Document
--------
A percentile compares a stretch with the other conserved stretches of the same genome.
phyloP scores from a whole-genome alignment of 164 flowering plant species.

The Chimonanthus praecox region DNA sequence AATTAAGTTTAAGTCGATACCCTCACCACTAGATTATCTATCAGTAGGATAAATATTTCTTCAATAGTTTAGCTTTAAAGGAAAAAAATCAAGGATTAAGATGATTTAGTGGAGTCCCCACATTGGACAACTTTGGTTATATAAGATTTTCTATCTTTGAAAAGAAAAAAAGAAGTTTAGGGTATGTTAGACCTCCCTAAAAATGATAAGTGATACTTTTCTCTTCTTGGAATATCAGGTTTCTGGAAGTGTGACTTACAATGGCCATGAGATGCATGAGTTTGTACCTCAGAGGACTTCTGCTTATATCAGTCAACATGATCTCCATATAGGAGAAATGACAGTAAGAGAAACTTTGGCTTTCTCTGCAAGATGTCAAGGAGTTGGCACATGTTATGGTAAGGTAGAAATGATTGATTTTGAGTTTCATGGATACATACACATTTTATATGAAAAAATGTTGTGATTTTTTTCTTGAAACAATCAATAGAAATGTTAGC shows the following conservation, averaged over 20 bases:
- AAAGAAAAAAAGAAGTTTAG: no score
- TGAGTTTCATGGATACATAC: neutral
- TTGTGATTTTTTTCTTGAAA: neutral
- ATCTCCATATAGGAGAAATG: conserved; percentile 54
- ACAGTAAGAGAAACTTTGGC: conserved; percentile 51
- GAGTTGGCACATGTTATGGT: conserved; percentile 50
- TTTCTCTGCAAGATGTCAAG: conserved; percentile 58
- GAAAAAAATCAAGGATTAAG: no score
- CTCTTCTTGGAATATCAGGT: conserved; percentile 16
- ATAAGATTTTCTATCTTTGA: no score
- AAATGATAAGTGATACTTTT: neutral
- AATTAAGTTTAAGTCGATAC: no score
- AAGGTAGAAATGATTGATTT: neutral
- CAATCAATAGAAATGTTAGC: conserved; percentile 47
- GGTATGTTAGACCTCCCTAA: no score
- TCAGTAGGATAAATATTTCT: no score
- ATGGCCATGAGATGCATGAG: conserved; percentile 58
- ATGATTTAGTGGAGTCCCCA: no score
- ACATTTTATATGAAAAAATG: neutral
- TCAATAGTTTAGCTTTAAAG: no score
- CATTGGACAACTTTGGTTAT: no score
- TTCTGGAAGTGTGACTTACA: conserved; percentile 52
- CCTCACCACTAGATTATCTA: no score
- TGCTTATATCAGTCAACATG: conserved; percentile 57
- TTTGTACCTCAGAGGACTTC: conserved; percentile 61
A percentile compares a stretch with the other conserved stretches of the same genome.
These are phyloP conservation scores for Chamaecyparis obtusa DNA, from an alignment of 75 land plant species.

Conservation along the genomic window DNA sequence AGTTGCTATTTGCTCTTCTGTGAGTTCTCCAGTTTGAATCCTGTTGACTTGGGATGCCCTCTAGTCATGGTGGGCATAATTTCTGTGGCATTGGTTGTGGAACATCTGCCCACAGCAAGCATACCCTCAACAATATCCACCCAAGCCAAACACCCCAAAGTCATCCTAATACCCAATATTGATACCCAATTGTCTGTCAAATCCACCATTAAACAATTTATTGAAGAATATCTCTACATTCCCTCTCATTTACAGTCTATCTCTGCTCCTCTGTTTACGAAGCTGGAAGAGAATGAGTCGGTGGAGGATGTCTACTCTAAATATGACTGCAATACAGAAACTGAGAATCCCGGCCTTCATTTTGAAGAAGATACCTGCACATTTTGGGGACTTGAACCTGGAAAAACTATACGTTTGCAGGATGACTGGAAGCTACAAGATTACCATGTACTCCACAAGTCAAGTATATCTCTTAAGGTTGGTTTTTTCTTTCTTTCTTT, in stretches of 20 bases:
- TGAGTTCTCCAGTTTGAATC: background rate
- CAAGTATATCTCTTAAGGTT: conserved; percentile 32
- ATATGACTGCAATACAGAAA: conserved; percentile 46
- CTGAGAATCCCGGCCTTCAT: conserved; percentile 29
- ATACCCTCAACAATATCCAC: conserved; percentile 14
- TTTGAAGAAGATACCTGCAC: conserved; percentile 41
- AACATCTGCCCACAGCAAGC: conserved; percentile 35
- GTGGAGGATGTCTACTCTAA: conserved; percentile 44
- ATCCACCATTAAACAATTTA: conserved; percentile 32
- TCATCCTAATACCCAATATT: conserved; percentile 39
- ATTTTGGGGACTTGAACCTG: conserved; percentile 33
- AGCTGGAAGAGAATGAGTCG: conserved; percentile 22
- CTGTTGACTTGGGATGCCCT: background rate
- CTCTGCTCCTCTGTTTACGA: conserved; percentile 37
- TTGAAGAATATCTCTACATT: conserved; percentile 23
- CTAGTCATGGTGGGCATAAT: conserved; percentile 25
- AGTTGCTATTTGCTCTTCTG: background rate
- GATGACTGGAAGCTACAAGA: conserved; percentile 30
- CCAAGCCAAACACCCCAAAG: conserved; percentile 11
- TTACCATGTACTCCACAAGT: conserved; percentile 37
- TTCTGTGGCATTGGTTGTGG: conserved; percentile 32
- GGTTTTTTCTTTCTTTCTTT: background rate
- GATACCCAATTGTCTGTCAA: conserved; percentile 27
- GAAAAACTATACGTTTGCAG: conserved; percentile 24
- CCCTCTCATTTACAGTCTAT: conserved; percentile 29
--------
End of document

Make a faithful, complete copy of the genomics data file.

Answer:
A percentile compares a stretch with the other conserved stretches of the same genome.
phyloP scores from a whole-genome alignment of 164 flowering plant species.

The Chimonanthus praecox region DNA sequence AATTAAGTTTAAGTCGATACCCTCACCACTAGATTATCTATCAGTAGGATAAATATTTCTTCAATAGTTTAGCTTTAAAGGAAAAAAATCAAGGATTAAGATGATTTAGTGGAGTCCCCACATTGGACAACTTTGGTTATATAAGATTTTCTATCTTTGAAAAGAAAAAAAGAAGTTTAGGGTATGTTAGACCTCCCTAAAAATGATAAGTGATACTTTTCTCTTCTTGGAATATCAGGTTTCTGGAAGTGTGACTTACAATGGCCATGAGATGCATGAGTTTGTACCTCAGAGGACTTCTGCTTATATCAGTCAACATGATCTCCATATAGGAGAAATGACAGTAAGAGAAACTTTGGCTTTCTCTGCAAGATGTCAAGGAGTTGGCACATGTTATGGTAAGGTAGAAATGATTGATTTTGAGTTTCATGGATACATACACATTTTATATGAAAAAATGTTGTGATTTTTTTCTTGAAACAATCAATAGAAATGTTAGC shows the following conservation, averaged over 20 bases:
- AAAGAAAAAAAGAAGTTTAG: no score
- TGAGTTTCATGGATACATAC: neutral
- TTGTGATTTTTTTCTTGAAA: neutral
- ATCTCCATATAGGAGAAATG: conserved; percentile 54
- ACAGTAAGAGAAACTTTGGC: conserved; percentile 51
- GAGTTGGCACATGTTATGGT: conserved; percentile 50
- TTTCTCTGCAAGATGTCAAG: conserved; percentile 58
- GAAAAAAATCAAGGATTAAG: no score
- CTCTTCTTGGAATATCAGGT: conserved; percentile 16
- ATAAGATTTTCTATCTTTGA: no score
- AAATGATAAGTGATACTTTT: neutral
- AATTAAGTTTAAGTCGATAC: no score
- AAGGTAGAAATGATTGATTT: neutral
- CAATCAATAGAAATGTTAGC: conserved; percentile 47
- GGTATGTTAGACCTCCCTAA: no score
- TCAGTAGGATAAATATTTCT: no score
- ATGGCCATGAGATGCATGAG: conserved; percentile 58
- ATGATTTAGTGGAGTCCCCA: no score
- ACATTTTATATGAAAAAATG: neutral
- TCAATAGTTTAGCTTTAAAG: no score
- CATTGGACAACTTTGGTTAT: no score
- TTCTGGAAGTGTGACTTACA: conserved; percentile 52
- CCTCACCACTAGATTATCTA: no score
- TGCTTATATCAGTCAACATG: conserved; percentile 57
- TTTGTACCTCAGAGGACTTC: conserved; percentile 61
A percentile compares a stretch with the other conserved stretches of the same genome.
These are phyloP conservation scores for Chamaecyparis obtusa DNA, from an alignment of 75 land plant species.

Conservation along the genomic window DNA sequence AGTTGCTATTTGCTCTTCTGTGAGTTCTCCAGTTTGAATCCTGTTGACTTGGGATGCCCTCTAGTCATGGTGGGCATAATTTCTGTGGCATTGGTTGTGGAACATCTGCCCACAGCAAGCATACCCTCAACAATATCCACCCAAGCCAAACACCCCAAAGTCATCCTAATACCCAATATTGATACCCAATTGTCTGTCAAATCCACCATTAAACAATTTATTGAAGAATATCTCTACATTCCCTCTCATTTACAGTCTATCTCTGCTCCTCTGTTTACGAAGCTGGAAGAGAATGAGTCGGTGGAGGATGTCTACTCTAAATATGACTGCAATACAGAAACTGAGAATCCCGGCCTTCATTTTGAAGAAGATACCTGCACATTTTGGGGACTTGAACCTGGAAAAACTATACGTTTGCAGGATGACTGGAAGCTACAAGATTACCATGTACTCCACAAGTCAAGTATATCTCTTAAGGTTGGTTTTTTCTTTCTTTCTTT, in stretches of 20 bases:
- TGAGTTCTCCAGTTTGAATC: background rate
- CAAGTATATCTCTTAAGGTT: conserved; percentile 32
- ATATGACTGCAATACAGAAA: conserved; percentile 46
- CTGAGAATCCCGGCCTTCAT: conserved; percentile 29
- ATACCCTCAACAATATCCAC: conserved; percentile 14
- TTTGAAGAAGATACCTGCAC: conserved; percentile 41
- AACATCTGCCCACAGCAAGC: conserved; percentile 35
- GTGGAGGATGTCTACTCTAA: conserved; percentile 44
- ATCCACCATTAAACAATTTA: conserved; percentile 32
- TCATCCTAATACCCAATATT: conserved; percentile 39
- ATTTTGGGGACTTGAACCTG: conserved; percentile 33
- AGCTGGAAGAGAATGAGTCG: conserved; percentile 22
- CTGTTGACTTGGGATGCCCT: background rate
- CTCTGCTCCTCTGTTTACGA: conserved; percentile 37
- TTGAAGAATATCTCTACATT: conserved; percentile 23
- CTAGTCATGGTGGGCATAAT: conserved; percentile 25
- AGTTGCTATTTGCTCTTCTG: background rate
- GATGACTGGAAGCTACAAGA: conserved; percentile 30
- CCAAGCCAAACACCCCAAAG: conserved; percentile 11
- TTACCATGTACTCCACAAGT: conserved; percentile 37
- TTCTGTGGCATTGGTTGTGG: conserved; percentile 32
- GGTTTTTTCTTTCTTTCTTT: background rate
- GATACCCAATTGTCTGTCAA: conserved; percentile 27
- GAAAAACTATACGTTTGCAG: conserved; percentile 24
- CCCTCTCATTTACAGTCTAT: conserved; percentile 29